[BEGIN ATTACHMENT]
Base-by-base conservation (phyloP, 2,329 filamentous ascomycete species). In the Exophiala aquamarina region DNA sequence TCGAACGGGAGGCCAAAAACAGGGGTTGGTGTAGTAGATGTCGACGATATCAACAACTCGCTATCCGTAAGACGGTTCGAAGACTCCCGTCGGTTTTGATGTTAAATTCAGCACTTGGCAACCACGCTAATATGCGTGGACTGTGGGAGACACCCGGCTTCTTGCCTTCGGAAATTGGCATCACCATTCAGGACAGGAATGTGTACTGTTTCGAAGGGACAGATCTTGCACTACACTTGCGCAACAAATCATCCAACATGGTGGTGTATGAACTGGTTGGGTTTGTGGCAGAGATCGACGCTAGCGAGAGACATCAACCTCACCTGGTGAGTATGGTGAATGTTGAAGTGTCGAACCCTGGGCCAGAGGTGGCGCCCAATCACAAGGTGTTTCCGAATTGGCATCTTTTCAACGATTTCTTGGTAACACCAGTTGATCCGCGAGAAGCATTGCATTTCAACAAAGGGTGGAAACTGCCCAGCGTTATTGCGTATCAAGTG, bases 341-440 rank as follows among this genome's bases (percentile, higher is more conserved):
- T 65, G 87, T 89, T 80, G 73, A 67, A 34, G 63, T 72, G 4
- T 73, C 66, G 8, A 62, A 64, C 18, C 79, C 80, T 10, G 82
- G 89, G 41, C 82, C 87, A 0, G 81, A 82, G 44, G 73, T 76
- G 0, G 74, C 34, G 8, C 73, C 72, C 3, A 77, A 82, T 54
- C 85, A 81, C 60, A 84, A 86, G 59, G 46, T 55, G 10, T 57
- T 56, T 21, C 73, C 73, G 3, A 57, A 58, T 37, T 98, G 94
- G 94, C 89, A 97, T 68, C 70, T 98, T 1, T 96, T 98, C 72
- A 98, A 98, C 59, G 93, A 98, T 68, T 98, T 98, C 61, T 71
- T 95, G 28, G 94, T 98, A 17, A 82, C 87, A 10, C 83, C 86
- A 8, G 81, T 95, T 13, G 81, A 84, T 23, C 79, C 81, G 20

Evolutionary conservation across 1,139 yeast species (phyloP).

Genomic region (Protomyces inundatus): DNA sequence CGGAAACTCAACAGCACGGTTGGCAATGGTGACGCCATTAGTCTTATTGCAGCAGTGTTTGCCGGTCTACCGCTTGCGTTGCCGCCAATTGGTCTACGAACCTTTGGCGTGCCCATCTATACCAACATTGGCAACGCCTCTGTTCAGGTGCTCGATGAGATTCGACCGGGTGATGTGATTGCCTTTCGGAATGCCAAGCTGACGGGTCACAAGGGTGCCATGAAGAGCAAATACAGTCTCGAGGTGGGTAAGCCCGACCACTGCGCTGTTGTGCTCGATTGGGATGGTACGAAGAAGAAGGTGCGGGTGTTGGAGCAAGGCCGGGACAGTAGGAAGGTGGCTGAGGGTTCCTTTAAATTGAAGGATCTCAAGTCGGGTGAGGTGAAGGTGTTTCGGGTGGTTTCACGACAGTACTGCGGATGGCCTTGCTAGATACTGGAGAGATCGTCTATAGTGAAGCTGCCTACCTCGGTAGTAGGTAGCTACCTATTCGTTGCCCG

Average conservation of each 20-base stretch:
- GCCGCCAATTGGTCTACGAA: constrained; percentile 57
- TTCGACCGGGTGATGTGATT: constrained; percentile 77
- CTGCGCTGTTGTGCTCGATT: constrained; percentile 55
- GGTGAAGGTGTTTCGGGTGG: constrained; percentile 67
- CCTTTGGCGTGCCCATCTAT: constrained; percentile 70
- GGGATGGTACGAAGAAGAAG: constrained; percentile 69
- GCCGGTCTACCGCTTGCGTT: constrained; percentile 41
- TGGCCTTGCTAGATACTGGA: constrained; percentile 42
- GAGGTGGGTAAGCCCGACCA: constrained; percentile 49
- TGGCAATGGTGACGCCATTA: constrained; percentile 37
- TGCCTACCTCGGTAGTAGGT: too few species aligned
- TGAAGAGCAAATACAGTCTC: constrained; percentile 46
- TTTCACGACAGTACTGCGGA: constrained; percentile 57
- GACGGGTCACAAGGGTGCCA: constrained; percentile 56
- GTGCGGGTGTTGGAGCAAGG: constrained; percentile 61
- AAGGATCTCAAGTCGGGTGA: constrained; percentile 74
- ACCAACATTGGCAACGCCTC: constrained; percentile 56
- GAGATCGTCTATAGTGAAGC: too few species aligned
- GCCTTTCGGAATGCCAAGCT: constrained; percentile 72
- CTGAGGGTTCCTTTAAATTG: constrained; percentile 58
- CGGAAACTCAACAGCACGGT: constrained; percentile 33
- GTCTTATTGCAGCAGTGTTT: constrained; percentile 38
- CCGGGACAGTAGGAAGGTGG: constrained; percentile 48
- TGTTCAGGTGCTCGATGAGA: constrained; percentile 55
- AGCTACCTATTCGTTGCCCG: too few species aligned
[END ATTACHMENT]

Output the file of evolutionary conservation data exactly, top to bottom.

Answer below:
Base-by-base conservation (phyloP, 2,329 filamentous ascomycete species). In the Exophiala aquamarina region DNA sequence TCGAACGGGAGGCCAAAAACAGGGGTTGGTGTAGTAGATGTCGACGATATCAACAACTCGCTATCCGTAAGACGGTTCGAAGACTCCCGTCGGTTTTGATGTTAAATTCAGCACTTGGCAACCACGCTAATATGCGTGGACTGTGGGAGACACCCGGCTTCTTGCCTTCGGAAATTGGCATCACCATTCAGGACAGGAATGTGTACTGTTTCGAAGGGACAGATCTTGCACTACACTTGCGCAACAAATCATCCAACATGGTGGTGTATGAACTGGTTGGGTTTGTGGCAGAGATCGACGCTAGCGAGAGACATCAACCTCACCTGGTGAGTATGGTGAATGTTGAAGTGTCGAACCCTGGGCCAGAGGTGGCGCCCAATCACAAGGTGTTTCCGAATTGGCATCTTTTCAACGATTTCTTGGTAACACCAGTTGATCCGCGAGAAGCATTGCATTTCAACAAAGGGTGGAAACTGCCCAGCGTTATTGCGTATCAAGTG, bases 341-440 rank as follows among this genome's bases (percentile, higher is more conserved):
- T 65, G 87, T 89, T 80, G 73, A 67, A 34, G 63, T 72, G 4
- T 73, C 66, G 8, A 62, A 64, C 18, C 79, C 80, T 10, G 82
- G 89, G 41, C 82, C 87, A 0, G 81, A 82, G 44, G 73, T 76
- G 0, G 74, C 34, G 8, C 73, C 72, C 3, A 77, A 82, T 54
- C 85, A 81, C 60, A 84, A 86, G 59, G 46, T 55, G 10, T 57
- T 56, T 21, C 73, C 73, G 3, A 57, A 58, T 37, T 98, G 94
- G 94, C 89, A 97, T 68, C 70, T 98, T 1, T 96, T 98, C 72
- A 98, A 98, C 59, G 93, A 98, T 68, T 98, T 98, C 61, T 71
- T 95, G 28, G 94, T 98, A 17, A 82, C 87, A 10, C 83, C 86
- A 8, G 81, T 95, T 13, G 81, A 84, T 23, C 79, C 81, G 20

Evolutionary conservation across 1,139 yeast species (phyloP).

Genomic region (Protomyces inundatus): DNA sequence CGGAAACTCAACAGCACGGTTGGCAATGGTGACGCCATTAGTCTTATTGCAGCAGTGTTTGCCGGTCTACCGCTTGCGTTGCCGCCAATTGGTCTACGAACCTTTGGCGTGCCCATCTATACCAACATTGGCAACGCCTCTGTTCAGGTGCTCGATGAGATTCGACCGGGTGATGTGATTGCCTTTCGGAATGCCAAGCTGACGGGTCACAAGGGTGCCATGAAGAGCAAATACAGTCTCGAGGTGGGTAAGCCCGACCACTGCGCTGTTGTGCTCGATTGGGATGGTACGAAGAAGAAGGTGCGGGTGTTGGAGCAAGGCCGGGACAGTAGGAAGGTGGCTGAGGGTTCCTTTAAATTGAAGGATCTCAAGTCGGGTGAGGTGAAGGTGTTTCGGGTGGTTTCACGACAGTACTGCGGATGGCCTTGCTAGATACTGGAGAGATCGTCTATAGTGAAGCTGCCTACCTCGGTAGTAGGTAGCTACCTATTCGTTGCCCG

Average conservation of each 20-base stretch:
- GCCGCCAATTGGTCTACGAA: constrained; percentile 57
- TTCGACCGGGTGATGTGATT: constrained; percentile 77
- CTGCGCTGTTGTGCTCGATT: constrained; percentile 55
- GGTGAAGGTGTTTCGGGTGG: constrained; percentile 67
- CCTTTGGCGTGCCCATCTAT: constrained; percentile 70
- GGGATGGTACGAAGAAGAAG: constrained; percentile 69
- GCCGGTCTACCGCTTGCGTT: constrained; percentile 41
- TGGCCTTGCTAGATACTGGA: constrained; percentile 42
- GAGGTGGGTAAGCCCGACCA: constrained; percentile 49
- TGGCAATGGTGACGCCATTA: constrained; percentile 37
- TGCCTACCTCGGTAGTAGGT: too few species aligned
- TGAAGAGCAAATACAGTCTC: constrained; percentile 46
- TTTCACGACAGTACTGCGGA: constrained; percentile 57
- GACGGGTCACAAGGGTGCCA: constrained; percentile 56
- GTGCGGGTGTTGGAGCAAGG: constrained; percentile 61
- AAGGATCTCAAGTCGGGTGA: constrained; percentile 74
- ACCAACATTGGCAACGCCTC: constrained; percentile 56
- GAGATCGTCTATAGTGAAGC: too few species aligned
- GCCTTTCGGAATGCCAAGCT: constrained; percentile 72
- CTGAGGGTTCCTTTAAATTG: constrained; percentile 58
- CGGAAACTCAACAGCACGGT: constrained; percentile 33
- GTCTTATTGCAGCAGTGTTT: constrained; percentile 38
- CCGGGACAGTAGGAAGGTGG: constrained; percentile 48
- TGTTCAGGTGCTCGATGAGA: constrained; percentile 55
- AGCTACCTATTCGTTGCCCG: too few species aligned